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«Welcome to the new IsumaTV Home Page. Stay tuned as the pages unfold with a new design and new capacity. Over the next couple of weeks across our platform.»  19 nov. 2015 à 07:06 Julie Vaudrin-Charette
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«I am an urban-Iroquois, born in the city of Buffalo, New York in 1956. My parents and grandparents were born at the Six Nations reserve, near Brantford, Ontario and left the reserve to find work in the city. You won't find a definition for 'urban Iroquois' in any dictionary or anthropological publication--it is this absence that informs my work as a photo-based artist, researcher, independent curator, cultural analyst and public speaker. My study of Indian-ness seeks to create an image bank of my urban-Iroquois experience, as well as re-contextualize historical images of First Nations people for a contemporary audience. Ultimately, I want to dismantle long entrenched stereotypes and inappropriate caricatures of First Nations people.»  19 nov. 2015 à 07:06 Julie Vaudrin-Charette
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«Keesic Douglas is an Ojibway artist from the Mnjikaning First Nation in central Ontario, Canada. He specializes in the mediums of photography and video. His work has been exhibited both across Canada and internationally. Keesic focuses on sharing his unique perspective based on his Aboriginal heritage in his photo and video work. In 2009 his video War Pony screened at the Berlin International Film Festival in Germany. He recently exhibited a solo show at the Urban Shaman Gallery in Winnipeg Manitoba of recent new Landscape photographic works as well as photo and video installation exploring the history of the Hudson’s Bay Points blanket. In the spring of 2011, Keesic was in a two person show with a Mexican photographer that showed in Sudbury Ontario and San Cristobal in Chiapas Mexico. Keesic graduated with a BFA from OCAD in 2008 where he won the medal for photography and completed his MFA at UBC in Vancouver BC in 2010.»  19 nov. 2015 à 07:06 Julie Vaudrin-Charette
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«This documentary profiles Ken Maracle - a Cayuga man from Six Nations of the Grand River. Ken is one of the few remaining craftsmen still practicing the traditional art of Wampum - which consists of beaded strings woven into a belt. First used to commemorate the Great Law of Peace, (the founding constitution of the Haudenosaunee-otherwise known as Six Nations), Wampum belts were later adopted to record agreements between nations or to document events. The symbolic language of the belts was understood by all the Nations, irregardless of the variations in spoken dialects. This film explores the meaning behind the first Wampum belt that was used to document the Haudensaunee treaty with the Dutch in 1613, and how this 'Wampum language' has been lost in the haze of the last five centuries. The power of the word, spoken or symbolized, resonates through the past to remind us of just how much we have forgotten.»  19 nov. 2015 à 07:06 Julie Vaudrin-Charette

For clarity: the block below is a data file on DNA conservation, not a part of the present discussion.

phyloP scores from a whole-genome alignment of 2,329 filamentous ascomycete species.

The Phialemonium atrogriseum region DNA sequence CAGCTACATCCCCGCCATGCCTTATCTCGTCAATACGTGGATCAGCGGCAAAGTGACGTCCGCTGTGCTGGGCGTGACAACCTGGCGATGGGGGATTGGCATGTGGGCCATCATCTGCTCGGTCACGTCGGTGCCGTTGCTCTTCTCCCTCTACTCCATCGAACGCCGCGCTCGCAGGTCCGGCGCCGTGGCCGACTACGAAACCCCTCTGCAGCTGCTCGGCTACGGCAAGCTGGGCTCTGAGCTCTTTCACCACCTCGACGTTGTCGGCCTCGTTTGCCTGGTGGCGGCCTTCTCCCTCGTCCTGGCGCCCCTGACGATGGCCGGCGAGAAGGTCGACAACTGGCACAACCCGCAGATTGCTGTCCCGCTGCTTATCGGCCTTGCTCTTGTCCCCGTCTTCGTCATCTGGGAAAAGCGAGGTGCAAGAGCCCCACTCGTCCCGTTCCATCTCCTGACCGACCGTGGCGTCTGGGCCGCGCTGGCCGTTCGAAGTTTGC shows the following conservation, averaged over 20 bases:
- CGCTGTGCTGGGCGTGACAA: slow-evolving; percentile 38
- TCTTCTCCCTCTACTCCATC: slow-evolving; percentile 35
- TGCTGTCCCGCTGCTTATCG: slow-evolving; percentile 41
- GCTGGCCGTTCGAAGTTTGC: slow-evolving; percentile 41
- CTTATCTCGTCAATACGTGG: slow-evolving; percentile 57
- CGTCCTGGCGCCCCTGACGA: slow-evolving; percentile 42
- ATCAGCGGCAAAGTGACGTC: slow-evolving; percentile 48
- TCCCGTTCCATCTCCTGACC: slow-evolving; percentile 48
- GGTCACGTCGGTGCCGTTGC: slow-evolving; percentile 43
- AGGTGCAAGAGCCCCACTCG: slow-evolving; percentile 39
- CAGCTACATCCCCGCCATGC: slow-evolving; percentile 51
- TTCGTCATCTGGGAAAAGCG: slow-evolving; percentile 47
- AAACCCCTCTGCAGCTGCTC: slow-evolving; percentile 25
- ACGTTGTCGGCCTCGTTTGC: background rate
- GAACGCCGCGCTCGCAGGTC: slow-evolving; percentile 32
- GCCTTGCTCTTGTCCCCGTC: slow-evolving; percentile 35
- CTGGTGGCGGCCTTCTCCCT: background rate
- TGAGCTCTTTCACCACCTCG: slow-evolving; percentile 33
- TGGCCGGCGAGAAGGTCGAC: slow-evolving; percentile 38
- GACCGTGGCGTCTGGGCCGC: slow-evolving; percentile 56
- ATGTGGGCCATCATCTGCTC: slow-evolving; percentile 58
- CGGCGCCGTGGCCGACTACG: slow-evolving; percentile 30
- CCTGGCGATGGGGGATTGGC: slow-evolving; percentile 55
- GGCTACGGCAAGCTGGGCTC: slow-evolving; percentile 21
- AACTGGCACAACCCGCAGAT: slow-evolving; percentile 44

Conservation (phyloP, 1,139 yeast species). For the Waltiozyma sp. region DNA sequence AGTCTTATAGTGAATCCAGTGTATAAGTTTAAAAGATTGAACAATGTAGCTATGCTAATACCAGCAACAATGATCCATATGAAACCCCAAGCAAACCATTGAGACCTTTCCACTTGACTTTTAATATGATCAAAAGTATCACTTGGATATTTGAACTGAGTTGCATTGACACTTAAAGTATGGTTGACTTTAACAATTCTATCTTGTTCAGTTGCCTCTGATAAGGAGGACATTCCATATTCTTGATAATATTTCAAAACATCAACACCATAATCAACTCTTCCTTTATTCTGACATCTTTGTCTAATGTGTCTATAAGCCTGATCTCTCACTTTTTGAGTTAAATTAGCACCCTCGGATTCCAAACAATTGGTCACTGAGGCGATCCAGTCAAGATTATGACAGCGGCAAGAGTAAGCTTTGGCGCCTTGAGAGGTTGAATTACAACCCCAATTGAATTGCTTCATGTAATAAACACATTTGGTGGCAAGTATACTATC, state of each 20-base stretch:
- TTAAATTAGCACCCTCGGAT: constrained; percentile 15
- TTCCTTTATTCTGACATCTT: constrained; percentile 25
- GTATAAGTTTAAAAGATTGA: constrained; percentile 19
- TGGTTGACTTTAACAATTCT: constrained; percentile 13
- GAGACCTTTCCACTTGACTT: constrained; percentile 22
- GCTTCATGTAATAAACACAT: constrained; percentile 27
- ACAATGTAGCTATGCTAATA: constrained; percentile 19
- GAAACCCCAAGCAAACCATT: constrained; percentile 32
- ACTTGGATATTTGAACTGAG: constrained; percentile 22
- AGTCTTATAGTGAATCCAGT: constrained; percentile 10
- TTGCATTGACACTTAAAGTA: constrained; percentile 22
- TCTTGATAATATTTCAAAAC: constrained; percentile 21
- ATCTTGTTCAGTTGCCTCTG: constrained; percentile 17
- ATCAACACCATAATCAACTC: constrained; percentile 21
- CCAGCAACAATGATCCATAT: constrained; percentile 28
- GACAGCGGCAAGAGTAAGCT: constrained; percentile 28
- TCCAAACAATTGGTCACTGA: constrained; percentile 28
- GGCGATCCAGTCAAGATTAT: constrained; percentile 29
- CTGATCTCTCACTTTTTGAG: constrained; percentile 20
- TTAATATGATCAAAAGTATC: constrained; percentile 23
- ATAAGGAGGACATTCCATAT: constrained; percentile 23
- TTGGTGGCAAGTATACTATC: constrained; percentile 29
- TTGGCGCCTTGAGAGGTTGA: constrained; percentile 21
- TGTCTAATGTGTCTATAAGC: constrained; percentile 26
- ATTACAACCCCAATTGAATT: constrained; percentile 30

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Lawrence Paul Yuxweluptun, graduated from the Emily Carr School of Art and Design in 1983 with an honours degree in painting. Yuxweluptun's strategy is to document and promote change in contemporary Indigenous history in large-scale paintings (from 54.2 x 34.7cm to 233.7 x 200.7cm), using Coast Salish cosmology, Northwest Coast formal design elements, and the Western landscape tradition. His painted works explore political, environmental, and cultural issues.  19 nov. 2015 à 07:06 Julie Vaudrin-Charette
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«awrence Paul Yuxweluptun, graduated from the Emily Carr School of Art and Design in 1983 with an honours degree in painting. Yuxweluptun's strategy is to document and promote change in contemporary Indigenous history in large-scale paintings (from 54.2 x 34.7cm to 233.7 x 200.7cm), using Coast Salish cosmology, Northwest Coast formal design elements, and the Western landscape tradition. His painted works explore political, environmental, and cultural issues. His personal and socio-political experiences enhance this practice of documentation. Yuxweluptun's work has been included in numerous international group and solo exhibitions, such as INDIGENA: Contemporary Native Perspectives in 1992. He was the recipient of the Vancouver Institute for the Visual Arts (VIVA) award in 1998.»  19 nov. 2015 à 07:06 Julie Vaudrin-Charette
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I AM GOING TO SPEAK ABOUT what seems to be a recent phenomenon in the arts and social sciences - the embracing of udifference." As a component of postmodernism, difference may take the form of the many voices that struggle against the hegemony of the European "master narrative." In the face of popular culture and an ever-shrinking globe, it is also a saleable commodity.'  19 nov. 2015 à 07:06 Julie Vaudrin-Charette
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«Entre 1896 et 1930, Edward Sheriff Curtis photographie quelque quatre-vingts peuples amérindiens et publie 2 228 photogravures dans sa grande encyclopédie en vingt volumes, The North American Indian (1907-1930) – œuvre gigantesque mais inclassable, associant des photogravures très ouvragées à des milliers de pages de texte ethnographique. D’abord connu pour ses portraits de la bourgeoisie locale de Seattle, Edward Curtis réalise sa vaste saga pictorialiste du monde amérindien dans le contexte des politiques assimilationnistes menées par le gouvernement fédéral2.»  19 nov. 2015 à 07:06 Julie Vaudrin-Charette